A plio-pleistocene (C. 0–4 ma) cyclostratigraphy for iodp site u1478 (mozambique channel, sw indian ocean): Exploring an offshore record of paleoclimate and ecosystem variability in se africa


Andreas Koutsodendris, Universität Heidelberg
Kai Nakajima, Universität Heidelberg
Stefanie Kaboth-Bahr, Universität Heidelberg
Melissa A. Berke, University of Notre Dame
Allison M. Franzese, Hostos Community College
Ian R. Hall, Cardiff University
Sidney R. Hemming, Lamont-Doherty Earth Observatory
Janna Just, Universität Bremen
Leah J. Levay, Texas A&M University
Jörg Pross, Universität Heidelberg
Rebecca Robinson, University of Rhode Island
S. Barker, Cardiff University
L. Brentegani, Queensland University of Technology
T. Caley, Université de Bordeaux
A. Cartagena-Sierra, University of Notre Dame
C. D. Charles, Scripps Institution of Oceanography
J. J. Coenen, Northern Illinois University
J. G. Crespin, Université de Bordeaux
J. Gruetzner, Alfred-Wegener-Institut Helmholtz-Zentrum für Polar- und Meeresforschung
X. Han, Ministry of Natural Resources of the People's Republic of China
S. K.V. Hines, Division of Geological and Planetary Sciences
F. J. Jimenez Espejo, Japan Agency for Marine-Earth Science and Technology
K. Kubota, University of Tokyo
N. Lathika, National Centre for Polar and Ocean Research
R. D. Norris, Scripps Institution of Oceanography
T. Pereira Dos Santos, Universidade Federal Fluminense
J. M. Rolinson, University of Otago
M. H. Simon, Bjerknes Centre for Climate Research
D. Tangunan, Universität Bremen
J. J.L. van der Lubbe, Universiteit van Amsterdam
M. Yamane, Japan Agency for Marine-Earth Science and Technology
H. Zhang, Yunnan Normal University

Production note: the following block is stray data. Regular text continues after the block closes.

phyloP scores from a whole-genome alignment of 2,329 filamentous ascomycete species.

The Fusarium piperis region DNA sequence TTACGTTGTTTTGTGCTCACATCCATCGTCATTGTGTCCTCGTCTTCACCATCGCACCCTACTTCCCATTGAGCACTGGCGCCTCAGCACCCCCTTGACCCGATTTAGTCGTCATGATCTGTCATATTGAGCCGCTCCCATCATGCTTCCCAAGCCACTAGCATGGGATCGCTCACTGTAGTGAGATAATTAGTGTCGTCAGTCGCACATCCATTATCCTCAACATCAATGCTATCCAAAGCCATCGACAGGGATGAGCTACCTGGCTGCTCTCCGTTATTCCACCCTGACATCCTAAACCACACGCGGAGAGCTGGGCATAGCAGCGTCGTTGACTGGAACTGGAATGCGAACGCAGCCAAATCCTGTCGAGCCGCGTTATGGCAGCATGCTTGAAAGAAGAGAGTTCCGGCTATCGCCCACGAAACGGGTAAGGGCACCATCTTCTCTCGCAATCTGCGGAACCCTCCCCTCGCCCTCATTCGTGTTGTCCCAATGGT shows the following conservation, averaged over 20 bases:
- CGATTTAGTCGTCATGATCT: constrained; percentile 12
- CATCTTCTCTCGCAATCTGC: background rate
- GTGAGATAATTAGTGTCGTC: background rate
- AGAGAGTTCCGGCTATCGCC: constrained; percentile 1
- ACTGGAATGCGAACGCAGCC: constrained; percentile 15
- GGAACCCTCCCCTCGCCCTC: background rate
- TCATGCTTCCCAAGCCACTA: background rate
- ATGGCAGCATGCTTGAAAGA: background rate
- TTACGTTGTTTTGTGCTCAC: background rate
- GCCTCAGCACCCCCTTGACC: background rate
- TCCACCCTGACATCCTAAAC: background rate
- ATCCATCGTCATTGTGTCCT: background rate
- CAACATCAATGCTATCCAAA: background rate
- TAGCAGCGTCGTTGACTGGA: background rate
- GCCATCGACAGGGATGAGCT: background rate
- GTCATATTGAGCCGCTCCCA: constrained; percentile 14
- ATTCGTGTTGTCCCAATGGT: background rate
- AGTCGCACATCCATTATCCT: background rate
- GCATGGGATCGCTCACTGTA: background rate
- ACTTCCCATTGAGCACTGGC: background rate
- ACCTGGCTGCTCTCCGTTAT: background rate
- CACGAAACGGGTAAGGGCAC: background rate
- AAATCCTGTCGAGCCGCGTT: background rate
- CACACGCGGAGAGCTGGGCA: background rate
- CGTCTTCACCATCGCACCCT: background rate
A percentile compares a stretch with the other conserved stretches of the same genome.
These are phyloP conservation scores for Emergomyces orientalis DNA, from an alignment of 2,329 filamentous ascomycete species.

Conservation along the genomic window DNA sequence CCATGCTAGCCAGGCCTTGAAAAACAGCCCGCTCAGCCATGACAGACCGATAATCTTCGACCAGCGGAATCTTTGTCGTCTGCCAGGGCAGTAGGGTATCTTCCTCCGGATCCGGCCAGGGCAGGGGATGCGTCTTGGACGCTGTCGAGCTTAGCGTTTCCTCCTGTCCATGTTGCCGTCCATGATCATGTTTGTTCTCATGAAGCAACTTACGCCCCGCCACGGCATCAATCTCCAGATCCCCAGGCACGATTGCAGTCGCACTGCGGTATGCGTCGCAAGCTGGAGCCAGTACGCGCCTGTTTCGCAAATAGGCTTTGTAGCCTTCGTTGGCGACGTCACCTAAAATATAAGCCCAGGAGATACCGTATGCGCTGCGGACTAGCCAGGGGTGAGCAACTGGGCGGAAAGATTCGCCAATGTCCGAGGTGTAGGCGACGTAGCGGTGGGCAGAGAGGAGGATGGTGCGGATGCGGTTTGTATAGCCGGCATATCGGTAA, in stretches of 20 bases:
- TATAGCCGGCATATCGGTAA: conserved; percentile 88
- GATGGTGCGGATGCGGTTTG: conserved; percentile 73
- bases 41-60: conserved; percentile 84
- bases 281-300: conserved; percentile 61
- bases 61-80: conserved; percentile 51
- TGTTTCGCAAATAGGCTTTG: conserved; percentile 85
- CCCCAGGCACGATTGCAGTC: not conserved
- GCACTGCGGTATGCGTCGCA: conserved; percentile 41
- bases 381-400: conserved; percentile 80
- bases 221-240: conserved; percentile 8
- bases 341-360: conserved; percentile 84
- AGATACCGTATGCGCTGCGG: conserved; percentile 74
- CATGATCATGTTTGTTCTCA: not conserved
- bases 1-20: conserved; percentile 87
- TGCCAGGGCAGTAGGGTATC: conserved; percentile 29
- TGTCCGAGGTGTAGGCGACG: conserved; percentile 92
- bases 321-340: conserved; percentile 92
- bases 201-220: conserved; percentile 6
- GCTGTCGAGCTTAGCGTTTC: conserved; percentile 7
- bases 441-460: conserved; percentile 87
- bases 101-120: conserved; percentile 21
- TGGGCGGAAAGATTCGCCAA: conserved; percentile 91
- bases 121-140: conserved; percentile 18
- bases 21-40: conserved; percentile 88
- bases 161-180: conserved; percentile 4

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The paleoclimate and ecosystem variability in Africa during the Plio/Pleistocene has received considerable attention due to its potential links to hominid evolution. However, the reconstruction of this variability hinges critically upon highly temporally resolved proxy data from continuous, well-dated sediment archives. In light of these requirements we use a new XRF core-scanning record from International Ocean Discovery Program (IODP) Site U1478 off the Limpopo River mouth (Mozambique Channel, SW Indian Ocean) spanning the past c. 4 Ma to identify the climate variability in SE Africa. Our results show that the elemental distribution in the Site U1478 cores is mainly controlled by the rate of terrigenous input and – to a lesser extent – by bottom-current transport and post-depositional processes such as propagation of paleoredox boundaries and diagenesis across some intervals. The log(Ti/Ca) ratio, which is used as a tracer of terrigenous sediment input, shows quasi-cyclical variability across the entire record that closely matches the periods of orbital parameters. However, the cyclical behaviour of the log(Ti/Ca) signal varies through time, with the uppermost 106 m of the sequence (0–1.07 Ma) displaying a mix of precession and obliquity signals, the intervals 106–223 m (1.07–2.80 Ma) and 240–257 m (3.68–4.05 Ma) being dominated by precession, and the interval 223–240 m (2.80–3.68 Ma) being controlled by eccentricity. To refine the available chronology for Site U1478, which is based on shipboard biostratigraphic and paleomagnetic data, we have tuned the log(Ti/Ca) record to the LR04 benthic oxygen isotope record, summer insolation at 25° S, and orbital eccentricity depending on the dominant cyclicities in the XRF dataset across individual time intervals. The resulting chronology enables us to evaluate the XRF data as well as the previously available shipboard sedimentological and geochemical datasets within a regional and global climatic context. This allows the connection of a c. 7-mthick contourite deposit and a prominent paleoredox boundary to hydroclimate and ocean-circulation changes during the early Pleistocene and across the Mid-Pleistocene Transition, respectively. Moreover, a decoupling of the log(Ti/Ca) and the log(Ti/K) records, with the latter indicating the degree of sediment weathering, from 3.2 to 2.8 Ma points to an increased delivery of highly weathered sediments to Site U1478. We attribute this to temporarily wetter and warmer conditions in the catchment of the Limpopo River and/or a change in the sediment source, perhaps associated with the tectonically driven enlargement of the Zambezi River catchment during the late Pliocene/early Pleistocene.

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